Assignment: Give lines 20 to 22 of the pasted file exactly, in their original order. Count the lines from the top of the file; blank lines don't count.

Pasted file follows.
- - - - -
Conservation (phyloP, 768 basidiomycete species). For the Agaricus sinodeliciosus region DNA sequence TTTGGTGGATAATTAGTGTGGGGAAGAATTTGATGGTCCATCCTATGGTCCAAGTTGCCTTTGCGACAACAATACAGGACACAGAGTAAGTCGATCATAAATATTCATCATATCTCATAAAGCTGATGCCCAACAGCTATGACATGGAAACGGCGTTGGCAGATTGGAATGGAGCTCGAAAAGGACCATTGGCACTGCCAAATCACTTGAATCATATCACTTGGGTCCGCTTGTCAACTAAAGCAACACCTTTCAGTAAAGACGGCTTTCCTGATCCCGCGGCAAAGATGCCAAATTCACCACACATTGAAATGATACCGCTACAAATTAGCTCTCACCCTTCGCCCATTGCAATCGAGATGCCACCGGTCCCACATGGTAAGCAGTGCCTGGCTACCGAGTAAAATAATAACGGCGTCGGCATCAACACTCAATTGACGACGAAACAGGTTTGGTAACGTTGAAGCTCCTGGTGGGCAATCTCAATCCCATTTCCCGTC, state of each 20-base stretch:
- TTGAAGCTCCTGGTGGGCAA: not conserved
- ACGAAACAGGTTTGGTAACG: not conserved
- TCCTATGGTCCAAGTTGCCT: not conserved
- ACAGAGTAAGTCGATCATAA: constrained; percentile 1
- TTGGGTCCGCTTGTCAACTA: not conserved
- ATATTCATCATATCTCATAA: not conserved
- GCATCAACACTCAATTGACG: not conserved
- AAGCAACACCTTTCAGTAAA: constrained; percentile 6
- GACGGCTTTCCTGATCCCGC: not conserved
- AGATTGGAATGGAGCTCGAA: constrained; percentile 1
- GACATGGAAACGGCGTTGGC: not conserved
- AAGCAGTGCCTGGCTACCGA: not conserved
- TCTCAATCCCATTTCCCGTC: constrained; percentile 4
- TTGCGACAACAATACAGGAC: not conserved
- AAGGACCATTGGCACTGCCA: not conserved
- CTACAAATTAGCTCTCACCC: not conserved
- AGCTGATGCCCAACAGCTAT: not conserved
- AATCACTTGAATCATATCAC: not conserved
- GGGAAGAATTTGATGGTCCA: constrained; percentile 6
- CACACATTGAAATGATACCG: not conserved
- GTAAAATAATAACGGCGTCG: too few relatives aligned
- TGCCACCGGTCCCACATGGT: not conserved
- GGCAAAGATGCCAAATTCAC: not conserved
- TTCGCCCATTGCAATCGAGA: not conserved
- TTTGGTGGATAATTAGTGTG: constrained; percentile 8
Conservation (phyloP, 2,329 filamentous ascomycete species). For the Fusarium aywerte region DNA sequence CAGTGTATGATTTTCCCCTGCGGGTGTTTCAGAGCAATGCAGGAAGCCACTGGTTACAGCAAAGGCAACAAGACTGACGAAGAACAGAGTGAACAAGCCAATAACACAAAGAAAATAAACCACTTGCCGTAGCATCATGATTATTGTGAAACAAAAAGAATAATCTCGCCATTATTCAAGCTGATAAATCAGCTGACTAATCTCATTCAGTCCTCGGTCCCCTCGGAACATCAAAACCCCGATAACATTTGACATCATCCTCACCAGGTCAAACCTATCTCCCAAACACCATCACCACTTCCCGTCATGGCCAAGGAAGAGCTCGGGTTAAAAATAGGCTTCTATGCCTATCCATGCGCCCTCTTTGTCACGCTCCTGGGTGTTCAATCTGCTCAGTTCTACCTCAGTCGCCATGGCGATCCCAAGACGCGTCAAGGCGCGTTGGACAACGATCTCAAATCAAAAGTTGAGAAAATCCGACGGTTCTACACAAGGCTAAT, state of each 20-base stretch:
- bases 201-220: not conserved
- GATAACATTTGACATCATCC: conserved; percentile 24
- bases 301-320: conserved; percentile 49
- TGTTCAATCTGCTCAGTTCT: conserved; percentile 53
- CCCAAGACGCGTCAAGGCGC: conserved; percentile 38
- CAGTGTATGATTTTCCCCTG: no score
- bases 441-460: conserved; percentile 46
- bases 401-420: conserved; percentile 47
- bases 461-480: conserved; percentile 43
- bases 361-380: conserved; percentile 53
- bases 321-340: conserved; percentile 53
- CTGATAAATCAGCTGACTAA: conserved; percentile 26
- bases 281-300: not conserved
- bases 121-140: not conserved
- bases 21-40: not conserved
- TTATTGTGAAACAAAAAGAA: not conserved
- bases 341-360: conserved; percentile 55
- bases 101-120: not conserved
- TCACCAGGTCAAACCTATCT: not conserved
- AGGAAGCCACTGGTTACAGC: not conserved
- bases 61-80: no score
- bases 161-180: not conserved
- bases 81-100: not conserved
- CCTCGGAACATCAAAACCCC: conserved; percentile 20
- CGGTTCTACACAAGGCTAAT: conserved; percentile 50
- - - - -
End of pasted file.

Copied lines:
- GGGAAGAATTTGATGGTCCA: constrained; percentile 6
- CACACATTGAAATGATACCG: not conserved
- GTAAAATAATAACGGCGTCG: too few relatives aligned